Some puzzles are also just poorly explained. For example, there is a math problem that needs to be solved mid-game to receive a password, but it’s written in Chinese. There is a key given for the Chinese numbers 1-10, but none of them correlate directly to the images on the board. Nothing explains to the player that the problem isn’t actually mathematical; players instead need to subtract one shape from another and find the result on the key below. Nowhere does it mention this, so unless you know the Chinese figure for “minus,” you’re just shit out of luck. Other puzzles antagonistically give you a solution up front but still don’t let the player off easy, such as a frustrating conundrum involving a kiln and cooling an object with water with dozens of possible sources around the map.
These aren’t even the worst examples, not by a long shot. The game gets progressively more obtuse as it goes on, but the worst solution in the game (and maybe one of the worst I’ve seen in a game — ever) comes near the end. When confronted by a crazy woman with a knife, players are required to run away by scrambling up four floors. When at the top, they automatically run to the security alarm, prompting a QTE sequence. Even if you succeed in the QTEs, however, you’ll die every time. The only way to complete this sequence is to go up to the fourth-floor security alarm and activate it before the woman comes after you. Once again, the game gives you no hint that this is what you’re supposed to do, or even that the security alarm isn’t activated. The only way to solve the puzzle is to die first and somehow intuit that there’s something wrong with the alarm, rather than assume you’ve simply failed the quick time event — which is the logical conclusion.
As I mentioned before, various bosses must be defeated through the solving of puzzles before continuing to the next area. These vary from pretty clever to incredibly frustrating. Each of them are timed, and allow the player to roam freely around the school. Players are unable to save at all during these sequences, and some of them can last upwards of fifteen minutes, meaning that if you die, you start the whole thing over again. Even if players do succeed in achieving the objective, they can still be killed by one of a boss’ QTEs, and have to slog through it all again. It’s a design approach that seems like it should be interesting, but ends up being so punishing that it drains any sense of tension from the encounters.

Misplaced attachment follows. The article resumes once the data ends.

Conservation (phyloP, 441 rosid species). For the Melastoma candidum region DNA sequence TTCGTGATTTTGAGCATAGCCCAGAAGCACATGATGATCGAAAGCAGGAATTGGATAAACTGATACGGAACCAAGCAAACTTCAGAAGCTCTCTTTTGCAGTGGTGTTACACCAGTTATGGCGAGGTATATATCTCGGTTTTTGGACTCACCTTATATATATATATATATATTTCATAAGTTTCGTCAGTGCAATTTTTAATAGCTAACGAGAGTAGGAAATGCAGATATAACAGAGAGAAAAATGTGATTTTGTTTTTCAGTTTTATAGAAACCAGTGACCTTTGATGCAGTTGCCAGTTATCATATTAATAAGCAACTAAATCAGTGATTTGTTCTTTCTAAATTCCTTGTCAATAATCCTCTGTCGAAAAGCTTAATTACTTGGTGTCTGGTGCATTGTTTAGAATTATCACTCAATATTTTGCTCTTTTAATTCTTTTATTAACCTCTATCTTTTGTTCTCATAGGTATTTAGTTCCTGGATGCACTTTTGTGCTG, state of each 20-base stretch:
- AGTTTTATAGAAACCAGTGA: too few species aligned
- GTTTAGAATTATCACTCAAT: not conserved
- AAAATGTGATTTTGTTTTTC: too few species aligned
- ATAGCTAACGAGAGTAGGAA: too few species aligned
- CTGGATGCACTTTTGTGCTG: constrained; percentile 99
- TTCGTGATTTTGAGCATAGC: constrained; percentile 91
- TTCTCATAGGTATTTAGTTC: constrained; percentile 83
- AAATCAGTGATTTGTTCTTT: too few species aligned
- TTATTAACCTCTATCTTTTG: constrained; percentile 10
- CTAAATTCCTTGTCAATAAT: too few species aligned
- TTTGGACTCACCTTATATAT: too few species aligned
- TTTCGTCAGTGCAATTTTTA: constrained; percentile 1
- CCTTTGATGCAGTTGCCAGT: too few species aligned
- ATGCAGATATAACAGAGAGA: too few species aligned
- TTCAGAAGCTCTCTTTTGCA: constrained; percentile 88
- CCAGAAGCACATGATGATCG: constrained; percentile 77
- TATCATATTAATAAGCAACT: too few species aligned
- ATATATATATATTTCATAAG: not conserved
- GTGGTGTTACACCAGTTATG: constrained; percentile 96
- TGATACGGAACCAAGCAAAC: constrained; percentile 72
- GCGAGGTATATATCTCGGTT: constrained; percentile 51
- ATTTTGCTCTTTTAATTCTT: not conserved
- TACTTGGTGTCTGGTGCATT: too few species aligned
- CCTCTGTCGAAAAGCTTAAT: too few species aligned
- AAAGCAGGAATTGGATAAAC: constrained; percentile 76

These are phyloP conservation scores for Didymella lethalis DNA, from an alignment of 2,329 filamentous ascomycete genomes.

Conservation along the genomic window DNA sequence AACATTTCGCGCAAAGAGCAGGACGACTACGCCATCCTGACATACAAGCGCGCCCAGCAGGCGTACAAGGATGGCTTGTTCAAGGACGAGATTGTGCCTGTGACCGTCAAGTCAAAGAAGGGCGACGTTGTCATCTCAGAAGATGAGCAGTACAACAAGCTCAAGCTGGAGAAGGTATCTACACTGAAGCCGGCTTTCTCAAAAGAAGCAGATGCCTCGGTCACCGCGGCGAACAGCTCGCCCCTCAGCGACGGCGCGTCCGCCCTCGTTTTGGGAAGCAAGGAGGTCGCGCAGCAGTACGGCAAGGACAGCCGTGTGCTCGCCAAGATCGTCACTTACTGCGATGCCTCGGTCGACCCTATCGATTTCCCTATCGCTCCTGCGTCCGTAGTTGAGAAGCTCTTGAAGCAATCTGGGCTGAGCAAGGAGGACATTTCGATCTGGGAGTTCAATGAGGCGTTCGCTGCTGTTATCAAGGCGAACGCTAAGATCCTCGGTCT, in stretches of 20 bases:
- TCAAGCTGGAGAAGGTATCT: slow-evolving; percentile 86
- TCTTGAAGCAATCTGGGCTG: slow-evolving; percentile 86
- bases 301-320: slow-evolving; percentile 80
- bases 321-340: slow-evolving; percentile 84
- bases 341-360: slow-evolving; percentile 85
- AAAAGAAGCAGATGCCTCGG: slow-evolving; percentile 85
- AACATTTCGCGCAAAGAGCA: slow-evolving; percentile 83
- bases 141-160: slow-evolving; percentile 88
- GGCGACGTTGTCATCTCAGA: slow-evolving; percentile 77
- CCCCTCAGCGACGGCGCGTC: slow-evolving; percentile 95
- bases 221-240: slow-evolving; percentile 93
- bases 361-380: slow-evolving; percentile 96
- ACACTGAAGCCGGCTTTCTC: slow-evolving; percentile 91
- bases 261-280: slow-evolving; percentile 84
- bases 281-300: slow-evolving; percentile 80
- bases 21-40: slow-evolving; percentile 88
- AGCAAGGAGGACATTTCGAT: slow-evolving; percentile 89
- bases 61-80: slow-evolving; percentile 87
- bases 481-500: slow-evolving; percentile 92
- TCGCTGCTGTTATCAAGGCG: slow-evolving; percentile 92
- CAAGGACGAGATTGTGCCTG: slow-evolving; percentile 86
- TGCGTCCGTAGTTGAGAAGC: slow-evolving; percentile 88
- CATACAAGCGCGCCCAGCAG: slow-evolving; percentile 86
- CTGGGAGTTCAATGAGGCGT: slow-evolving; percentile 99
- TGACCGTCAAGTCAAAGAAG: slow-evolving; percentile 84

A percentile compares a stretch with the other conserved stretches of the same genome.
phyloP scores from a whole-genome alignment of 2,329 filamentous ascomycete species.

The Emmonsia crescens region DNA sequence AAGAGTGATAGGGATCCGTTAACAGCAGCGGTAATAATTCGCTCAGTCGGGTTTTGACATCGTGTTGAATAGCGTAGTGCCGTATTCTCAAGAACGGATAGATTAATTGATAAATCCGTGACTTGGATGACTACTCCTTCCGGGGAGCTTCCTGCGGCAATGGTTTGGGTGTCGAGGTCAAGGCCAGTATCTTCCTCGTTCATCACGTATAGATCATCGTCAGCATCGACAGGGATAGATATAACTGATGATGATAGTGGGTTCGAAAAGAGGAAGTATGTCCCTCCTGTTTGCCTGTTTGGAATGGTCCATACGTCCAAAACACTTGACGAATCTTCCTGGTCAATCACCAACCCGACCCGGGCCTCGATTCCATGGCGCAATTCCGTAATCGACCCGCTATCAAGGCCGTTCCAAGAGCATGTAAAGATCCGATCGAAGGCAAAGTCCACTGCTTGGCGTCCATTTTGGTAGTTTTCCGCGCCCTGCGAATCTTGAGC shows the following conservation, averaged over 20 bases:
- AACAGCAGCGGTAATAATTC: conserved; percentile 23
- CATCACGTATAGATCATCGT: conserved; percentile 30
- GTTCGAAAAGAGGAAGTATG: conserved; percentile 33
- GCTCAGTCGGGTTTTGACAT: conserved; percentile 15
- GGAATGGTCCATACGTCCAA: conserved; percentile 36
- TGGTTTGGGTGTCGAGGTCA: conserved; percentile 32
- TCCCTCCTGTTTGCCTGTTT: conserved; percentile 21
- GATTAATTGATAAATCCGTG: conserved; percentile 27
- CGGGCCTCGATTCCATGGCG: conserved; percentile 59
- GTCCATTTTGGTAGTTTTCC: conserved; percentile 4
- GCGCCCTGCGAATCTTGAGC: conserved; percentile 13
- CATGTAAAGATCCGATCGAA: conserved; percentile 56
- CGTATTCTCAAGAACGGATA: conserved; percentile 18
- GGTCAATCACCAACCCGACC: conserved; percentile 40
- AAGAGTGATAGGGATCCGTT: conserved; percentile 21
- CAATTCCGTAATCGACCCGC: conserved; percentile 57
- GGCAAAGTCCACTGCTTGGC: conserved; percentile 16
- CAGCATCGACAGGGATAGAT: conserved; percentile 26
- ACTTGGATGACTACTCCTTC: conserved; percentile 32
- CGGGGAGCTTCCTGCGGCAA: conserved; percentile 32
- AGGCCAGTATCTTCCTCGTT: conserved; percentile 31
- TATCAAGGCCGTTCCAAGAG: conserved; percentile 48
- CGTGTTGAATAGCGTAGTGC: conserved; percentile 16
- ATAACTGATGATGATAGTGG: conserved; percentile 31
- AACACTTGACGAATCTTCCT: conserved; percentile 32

That’s not to say White Day isn’t good at being scary. The atmosphere and high school setting worked wonders to encourage me to push through the monotonous gameplay, and the few jump scares included feel genuine. There are plenty of ghost stories to discover, which works as a kind of collectible that also sheds light on the school’s dark past. The ghosts themselves are also pretty well designed, drawing heavily from classic Asian-horror archetypes. Don’t worry, there are plenty of black-haired ghost schoolgirls if that’s your thing.
White Day‘s presentation is a bit of a mixed bag. As an HD remake of the 2002 original, almost every texture and model has been reworked to look more modern, but it’s not enough to hide the fact that you’re just looking at new skin stretched over old bones. Characters animate very well, and movement is smooth for the most part, but environments feel a bit too sterile and empty. The music and sound design also range wildly, with music and voice acting being passable at best, surrounded by solid sound effects that added genuine depth to the players surroundings. There were also moments with vocalized tracks so unappealing that I wanted to turn the sound off completely. What I’m assuming is meant to be a creepy spin on traditional Korean music ends up sounding like an old woman screaming over random string instruments –– it’s annoying, to say the least.
White Day: A Labyrinth Named School is a real heartbreaker for me. With its early take on first person stealth horror, complicated puzzles, and intense atmosphere, it’s easy to see why it gained such a cult following. Unfortunately, nearly every element of the game has aged poorly, and the result is a rage-inducing experience for the player. The atmosphere is worth experiencing for classic horror fans, though, and if you’re able to find a solid online walkthrough you might get some enjoyment out of the scares and story elements. Gameplay-wise, White Day is a manifesto of everything modern horror games shouldn’t do, and why the genre has evolved to what it is today.
(4.5 / 10)